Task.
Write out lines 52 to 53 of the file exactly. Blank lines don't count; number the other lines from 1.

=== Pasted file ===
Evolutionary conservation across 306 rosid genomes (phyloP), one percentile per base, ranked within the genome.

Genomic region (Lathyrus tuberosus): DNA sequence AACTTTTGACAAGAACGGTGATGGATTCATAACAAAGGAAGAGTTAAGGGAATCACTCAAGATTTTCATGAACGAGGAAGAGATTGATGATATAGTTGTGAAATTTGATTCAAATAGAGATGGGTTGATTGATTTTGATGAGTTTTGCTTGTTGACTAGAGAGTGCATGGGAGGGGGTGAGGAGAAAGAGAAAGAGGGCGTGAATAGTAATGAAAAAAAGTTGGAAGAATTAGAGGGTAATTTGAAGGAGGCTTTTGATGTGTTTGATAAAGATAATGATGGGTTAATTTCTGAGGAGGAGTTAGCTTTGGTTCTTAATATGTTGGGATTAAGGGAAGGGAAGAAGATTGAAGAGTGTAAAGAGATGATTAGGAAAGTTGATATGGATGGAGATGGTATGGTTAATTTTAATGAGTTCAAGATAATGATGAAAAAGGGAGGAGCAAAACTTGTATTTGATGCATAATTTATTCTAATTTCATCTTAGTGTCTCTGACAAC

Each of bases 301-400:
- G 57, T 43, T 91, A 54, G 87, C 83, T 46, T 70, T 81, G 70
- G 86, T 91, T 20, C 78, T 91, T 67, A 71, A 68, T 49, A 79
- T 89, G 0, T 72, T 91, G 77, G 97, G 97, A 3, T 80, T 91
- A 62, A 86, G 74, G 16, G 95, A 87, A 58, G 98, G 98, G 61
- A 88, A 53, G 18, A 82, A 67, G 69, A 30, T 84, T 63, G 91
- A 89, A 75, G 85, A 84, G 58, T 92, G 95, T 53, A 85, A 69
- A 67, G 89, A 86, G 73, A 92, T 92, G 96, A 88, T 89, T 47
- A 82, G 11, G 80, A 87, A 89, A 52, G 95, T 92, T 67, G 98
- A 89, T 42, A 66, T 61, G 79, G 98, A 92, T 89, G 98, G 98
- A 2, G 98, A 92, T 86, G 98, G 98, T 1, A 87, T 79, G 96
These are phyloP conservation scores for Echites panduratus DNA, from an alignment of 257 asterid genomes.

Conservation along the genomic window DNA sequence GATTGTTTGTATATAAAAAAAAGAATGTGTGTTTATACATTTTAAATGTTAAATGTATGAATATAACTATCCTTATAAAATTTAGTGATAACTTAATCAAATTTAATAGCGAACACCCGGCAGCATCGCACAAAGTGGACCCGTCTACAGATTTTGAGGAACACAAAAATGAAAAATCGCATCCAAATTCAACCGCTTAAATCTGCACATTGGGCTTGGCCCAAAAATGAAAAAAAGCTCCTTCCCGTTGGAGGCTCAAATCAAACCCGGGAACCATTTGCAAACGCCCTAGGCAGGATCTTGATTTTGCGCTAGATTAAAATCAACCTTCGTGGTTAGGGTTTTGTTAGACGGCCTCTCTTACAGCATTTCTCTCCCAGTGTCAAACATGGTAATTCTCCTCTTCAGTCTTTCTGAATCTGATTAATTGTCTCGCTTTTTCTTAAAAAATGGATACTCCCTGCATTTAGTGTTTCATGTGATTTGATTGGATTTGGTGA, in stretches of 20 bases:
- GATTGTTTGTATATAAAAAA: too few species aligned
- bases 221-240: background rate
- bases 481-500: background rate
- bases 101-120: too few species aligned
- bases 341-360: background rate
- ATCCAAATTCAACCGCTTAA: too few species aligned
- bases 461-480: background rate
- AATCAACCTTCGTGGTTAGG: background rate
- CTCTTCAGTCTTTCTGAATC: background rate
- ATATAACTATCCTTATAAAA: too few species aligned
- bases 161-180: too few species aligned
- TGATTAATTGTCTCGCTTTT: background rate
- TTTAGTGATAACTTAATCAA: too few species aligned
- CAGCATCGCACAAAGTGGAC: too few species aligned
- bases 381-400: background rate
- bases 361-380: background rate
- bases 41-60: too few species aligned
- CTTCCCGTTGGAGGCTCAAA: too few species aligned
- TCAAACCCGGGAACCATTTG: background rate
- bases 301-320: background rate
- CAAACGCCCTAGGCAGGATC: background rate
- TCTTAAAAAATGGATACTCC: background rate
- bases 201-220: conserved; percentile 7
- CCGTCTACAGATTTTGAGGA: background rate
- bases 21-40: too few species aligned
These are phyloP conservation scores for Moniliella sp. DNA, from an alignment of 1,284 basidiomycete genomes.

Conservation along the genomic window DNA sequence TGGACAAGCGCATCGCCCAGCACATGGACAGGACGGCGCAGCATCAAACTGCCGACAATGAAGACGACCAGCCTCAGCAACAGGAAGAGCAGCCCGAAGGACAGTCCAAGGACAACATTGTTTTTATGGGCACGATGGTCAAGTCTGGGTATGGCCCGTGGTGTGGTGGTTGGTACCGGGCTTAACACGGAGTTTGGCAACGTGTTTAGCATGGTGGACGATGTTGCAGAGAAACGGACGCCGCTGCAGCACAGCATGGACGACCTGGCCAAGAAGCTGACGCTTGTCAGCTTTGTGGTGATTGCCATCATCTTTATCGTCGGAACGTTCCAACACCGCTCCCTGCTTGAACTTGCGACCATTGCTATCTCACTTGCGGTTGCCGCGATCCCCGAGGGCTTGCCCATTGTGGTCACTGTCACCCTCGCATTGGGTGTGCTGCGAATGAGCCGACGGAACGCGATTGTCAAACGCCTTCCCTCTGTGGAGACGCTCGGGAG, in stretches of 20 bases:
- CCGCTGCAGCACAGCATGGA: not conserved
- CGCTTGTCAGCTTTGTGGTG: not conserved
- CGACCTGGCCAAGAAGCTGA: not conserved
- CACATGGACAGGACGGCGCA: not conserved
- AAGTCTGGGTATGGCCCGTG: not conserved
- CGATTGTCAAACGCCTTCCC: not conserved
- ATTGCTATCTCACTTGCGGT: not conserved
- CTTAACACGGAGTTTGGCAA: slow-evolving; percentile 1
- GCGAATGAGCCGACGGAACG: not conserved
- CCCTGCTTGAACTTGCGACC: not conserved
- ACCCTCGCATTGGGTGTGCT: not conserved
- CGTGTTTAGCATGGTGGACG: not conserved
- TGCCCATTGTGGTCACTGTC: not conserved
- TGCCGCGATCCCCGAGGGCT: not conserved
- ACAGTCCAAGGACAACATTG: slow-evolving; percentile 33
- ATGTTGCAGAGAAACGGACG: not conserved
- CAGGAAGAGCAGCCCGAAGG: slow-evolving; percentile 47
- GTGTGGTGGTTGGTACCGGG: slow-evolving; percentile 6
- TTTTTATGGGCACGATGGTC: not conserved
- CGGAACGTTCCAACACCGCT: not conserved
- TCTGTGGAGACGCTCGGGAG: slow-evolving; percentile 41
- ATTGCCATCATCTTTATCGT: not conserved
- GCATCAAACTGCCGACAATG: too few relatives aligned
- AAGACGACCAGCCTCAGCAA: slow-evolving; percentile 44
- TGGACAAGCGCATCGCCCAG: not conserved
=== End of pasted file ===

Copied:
- CCCTGCTTGAACTTGCGACC: not conserved
- ACCCTCGCATTGGGTGTGCT: not conserved